My interest in how universities build their relationships with the public, and how academic knowledge is communicated and created in relationship with differently defined communities is not only theoretical – I am also involved in practical projects that seek to engage with and challenge boundaries between universities and their environment, as well as contribute to thinking about them within universities.
September 2017: Designing, organising and running “Practice of theory“, first Cambridge summer school in social theory. The idea for this occurred in the conversations I was having with Mark Carrigan about the ‘compartmentalisation’ of social theory in the UK academia (and beyond), both in the sense of divisions between different ‘schools’ (Bourdieusians, Marxists, critical realists, etc.) and in its being sealed off from research. The punny title intended to convey both the desire to go beyond these (largely unproductive but often self-imposed) boundaries and to focus on what doing theory really means.
The event, which took place from 4 to 6 September at the Department of Sociology of the University of Cambridge, gathered graduate students and other early career researchers from a variety of backgrounds, across the UK and beyond, engaging in critical and constructive discussions on what it means to ‘do’ theory in the current economic, political, and historical context. With talks by Linsey McGoey (Essex), Simon Susen (City), and Nicholas Gane (Warwick), responses by Cambridge-based academics, and a host of practical activities, we hope to have contributed significantly to changing the idea of theory as distant from practice and, specifically, from the communities outside of the university.
June 2017: Entry for “Sociology of knowledge” for HE Plus website. HE Plus is a Cambridge-based initiative that aims to bring topics in a variety of academic disciplines closer to pupils considering doing their A-levels and, potentially, applying to university. Sociology of knowledge is particularly important in the context of post-truth epistemic landscape; being able to talk about how social context influences the production of knowledge has important bearings not only on young people’s decisions concerning their educational and professional futures, but also, and more importantly, on what kind of citizens they will become.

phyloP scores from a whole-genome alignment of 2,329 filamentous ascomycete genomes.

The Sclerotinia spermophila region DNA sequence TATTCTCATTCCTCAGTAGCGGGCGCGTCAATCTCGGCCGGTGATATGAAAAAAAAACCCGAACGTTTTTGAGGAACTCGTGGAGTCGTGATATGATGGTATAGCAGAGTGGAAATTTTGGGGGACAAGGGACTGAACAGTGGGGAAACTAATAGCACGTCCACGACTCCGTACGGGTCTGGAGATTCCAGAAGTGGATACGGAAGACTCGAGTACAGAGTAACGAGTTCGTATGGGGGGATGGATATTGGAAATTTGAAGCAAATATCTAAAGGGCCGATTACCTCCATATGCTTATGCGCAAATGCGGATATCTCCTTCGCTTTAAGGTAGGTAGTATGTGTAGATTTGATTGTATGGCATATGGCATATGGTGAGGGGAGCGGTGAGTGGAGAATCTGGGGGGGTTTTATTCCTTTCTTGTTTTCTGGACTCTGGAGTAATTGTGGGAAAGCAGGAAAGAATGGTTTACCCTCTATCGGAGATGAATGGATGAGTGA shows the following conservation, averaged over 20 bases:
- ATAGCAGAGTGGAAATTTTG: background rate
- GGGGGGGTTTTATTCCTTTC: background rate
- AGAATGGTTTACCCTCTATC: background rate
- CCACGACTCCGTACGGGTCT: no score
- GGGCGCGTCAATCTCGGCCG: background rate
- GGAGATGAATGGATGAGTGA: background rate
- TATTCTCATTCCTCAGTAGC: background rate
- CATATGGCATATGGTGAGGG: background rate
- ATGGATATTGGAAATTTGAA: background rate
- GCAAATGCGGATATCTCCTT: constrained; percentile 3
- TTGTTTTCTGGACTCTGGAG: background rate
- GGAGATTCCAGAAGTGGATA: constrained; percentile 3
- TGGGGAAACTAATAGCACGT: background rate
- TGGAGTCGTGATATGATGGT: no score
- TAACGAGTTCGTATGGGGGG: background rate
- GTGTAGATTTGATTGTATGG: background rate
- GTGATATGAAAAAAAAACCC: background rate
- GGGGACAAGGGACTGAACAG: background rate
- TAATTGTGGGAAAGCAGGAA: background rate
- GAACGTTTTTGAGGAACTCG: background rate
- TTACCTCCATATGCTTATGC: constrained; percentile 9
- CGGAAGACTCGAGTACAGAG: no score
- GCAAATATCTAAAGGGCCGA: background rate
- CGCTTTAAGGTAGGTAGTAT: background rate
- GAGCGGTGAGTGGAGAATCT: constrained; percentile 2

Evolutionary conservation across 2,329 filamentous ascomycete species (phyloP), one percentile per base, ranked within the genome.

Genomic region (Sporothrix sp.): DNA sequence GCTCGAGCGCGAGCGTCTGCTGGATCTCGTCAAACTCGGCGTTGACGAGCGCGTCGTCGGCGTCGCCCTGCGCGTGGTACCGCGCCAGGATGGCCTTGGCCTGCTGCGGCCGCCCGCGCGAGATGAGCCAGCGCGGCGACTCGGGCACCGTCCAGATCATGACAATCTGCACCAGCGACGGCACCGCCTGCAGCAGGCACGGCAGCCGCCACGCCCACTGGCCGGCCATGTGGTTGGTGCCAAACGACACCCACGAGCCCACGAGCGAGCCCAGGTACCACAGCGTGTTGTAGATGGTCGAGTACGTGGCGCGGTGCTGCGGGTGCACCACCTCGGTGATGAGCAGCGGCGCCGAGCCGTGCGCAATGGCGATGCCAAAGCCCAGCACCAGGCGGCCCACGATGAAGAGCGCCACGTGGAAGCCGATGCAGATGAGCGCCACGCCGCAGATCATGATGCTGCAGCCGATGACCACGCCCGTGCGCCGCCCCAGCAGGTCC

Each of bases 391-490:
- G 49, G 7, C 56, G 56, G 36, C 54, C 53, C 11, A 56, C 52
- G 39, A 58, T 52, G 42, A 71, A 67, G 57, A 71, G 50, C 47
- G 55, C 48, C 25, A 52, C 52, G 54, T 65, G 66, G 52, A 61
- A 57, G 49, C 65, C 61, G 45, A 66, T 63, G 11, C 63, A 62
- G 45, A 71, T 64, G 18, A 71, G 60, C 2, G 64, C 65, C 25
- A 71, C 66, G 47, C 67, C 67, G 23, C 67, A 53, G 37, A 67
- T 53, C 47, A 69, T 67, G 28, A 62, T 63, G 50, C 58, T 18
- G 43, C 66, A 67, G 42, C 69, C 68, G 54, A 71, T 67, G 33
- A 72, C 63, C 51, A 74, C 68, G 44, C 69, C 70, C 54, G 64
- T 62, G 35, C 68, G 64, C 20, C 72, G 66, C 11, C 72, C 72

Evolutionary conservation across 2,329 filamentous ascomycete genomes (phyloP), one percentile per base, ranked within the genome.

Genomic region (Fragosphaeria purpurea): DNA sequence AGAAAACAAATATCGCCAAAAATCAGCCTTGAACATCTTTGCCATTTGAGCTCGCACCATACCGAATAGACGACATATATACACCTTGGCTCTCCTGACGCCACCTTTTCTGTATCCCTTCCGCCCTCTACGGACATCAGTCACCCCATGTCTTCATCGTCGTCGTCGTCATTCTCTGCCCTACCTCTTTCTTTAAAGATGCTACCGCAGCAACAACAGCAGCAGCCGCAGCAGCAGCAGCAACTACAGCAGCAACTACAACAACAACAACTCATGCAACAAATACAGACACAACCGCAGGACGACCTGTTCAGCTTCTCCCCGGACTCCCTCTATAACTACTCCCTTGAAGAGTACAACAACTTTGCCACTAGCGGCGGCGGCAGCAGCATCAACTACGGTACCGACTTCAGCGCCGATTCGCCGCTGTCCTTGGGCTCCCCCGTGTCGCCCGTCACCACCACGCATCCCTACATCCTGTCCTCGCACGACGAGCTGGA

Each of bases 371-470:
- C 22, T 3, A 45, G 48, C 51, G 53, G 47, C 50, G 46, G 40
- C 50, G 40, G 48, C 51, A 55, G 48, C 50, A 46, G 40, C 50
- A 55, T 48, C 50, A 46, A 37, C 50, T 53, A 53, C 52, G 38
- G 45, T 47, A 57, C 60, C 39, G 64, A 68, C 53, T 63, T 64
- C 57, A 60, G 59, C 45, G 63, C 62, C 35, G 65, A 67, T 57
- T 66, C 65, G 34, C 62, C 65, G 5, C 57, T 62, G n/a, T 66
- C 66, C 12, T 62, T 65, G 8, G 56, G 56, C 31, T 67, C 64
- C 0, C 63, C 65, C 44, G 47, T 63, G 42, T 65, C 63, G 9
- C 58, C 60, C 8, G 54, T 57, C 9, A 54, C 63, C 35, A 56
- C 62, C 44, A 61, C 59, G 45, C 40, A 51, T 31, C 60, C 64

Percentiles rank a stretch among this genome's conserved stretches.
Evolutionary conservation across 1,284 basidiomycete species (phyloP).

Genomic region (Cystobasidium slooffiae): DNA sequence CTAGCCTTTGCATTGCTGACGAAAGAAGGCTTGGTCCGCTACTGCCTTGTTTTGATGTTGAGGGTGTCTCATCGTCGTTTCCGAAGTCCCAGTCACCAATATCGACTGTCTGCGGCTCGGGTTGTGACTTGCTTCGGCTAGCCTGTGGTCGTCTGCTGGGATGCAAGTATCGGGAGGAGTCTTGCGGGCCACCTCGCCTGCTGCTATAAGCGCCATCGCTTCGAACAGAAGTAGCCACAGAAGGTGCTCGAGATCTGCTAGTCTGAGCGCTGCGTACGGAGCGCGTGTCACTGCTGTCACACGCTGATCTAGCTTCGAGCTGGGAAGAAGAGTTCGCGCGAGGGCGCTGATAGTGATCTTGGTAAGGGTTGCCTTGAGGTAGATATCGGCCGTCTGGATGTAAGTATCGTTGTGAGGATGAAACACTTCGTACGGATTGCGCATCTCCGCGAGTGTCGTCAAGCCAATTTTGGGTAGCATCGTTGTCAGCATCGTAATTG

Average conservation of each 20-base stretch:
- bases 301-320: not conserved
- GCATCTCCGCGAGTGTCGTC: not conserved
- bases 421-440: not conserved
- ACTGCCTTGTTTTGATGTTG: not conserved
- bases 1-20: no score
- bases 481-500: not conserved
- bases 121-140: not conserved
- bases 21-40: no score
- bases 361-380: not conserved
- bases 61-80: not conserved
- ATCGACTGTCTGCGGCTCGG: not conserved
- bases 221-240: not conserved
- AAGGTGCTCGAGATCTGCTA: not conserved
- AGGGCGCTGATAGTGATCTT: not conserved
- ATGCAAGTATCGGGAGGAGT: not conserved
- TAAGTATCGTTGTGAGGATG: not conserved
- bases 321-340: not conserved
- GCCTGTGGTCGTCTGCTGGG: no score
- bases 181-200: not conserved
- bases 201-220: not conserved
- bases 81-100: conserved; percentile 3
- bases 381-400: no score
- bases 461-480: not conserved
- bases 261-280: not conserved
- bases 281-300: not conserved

October-December 2016: Writing for The Question UK, a website/portal that gathers answers from academics and other experts to relevant social questions asked by the audience (or by The Question team). I answered questions such as “What economic philosophy will come after neoliberalism?“, “What is the link between education and liberal values?“, and “How will online dating change society?“.
July-August 2016: “Who should own knowledge?”, and “Gender stereotypes and the media”, talks at the Sutton trust summer school, University of Cambridge. Sutton Trust is an educational charity that aims to encourage disadvantaged students to apply to universities; the summer school gives an opportunity to students to experience Cambridge education in less formal setting.
December 2015: “In(n) between worlds: Negotiating boundary spaces between academia, practitioners, public engagement, and the rest”, workshop on boundaries between public engagement practitioners and academics, and how this influences public engagement, held at the Engage conference of the National Coordinating Centre for Public Engagement in Bristol. Building on my research on public engagement practices in the UK and in New Zealand, together with Kate Miller and Jelena Nolan-Roll (University of Bristol), I developed a collaborative space where participants could engage in open discussion (and a bit of role-play!) to stimulate thinking about how professional identities and positions influence how we interact in the practice of public engagement.
September 2015: “Making sense of public engagement” Engaged practice learning exchange – workshop for academics and public engagement practitioners organized by the National Coordinating Centre for Public Engagement and the University of Bristol. Together with Paul Manners (NCCPE), I developed a workshop where participants could explore the relationship between global and national policies concerning universities’ relationships with the society, and their own experiences of public engagement and developing impact, and reflect critically on both.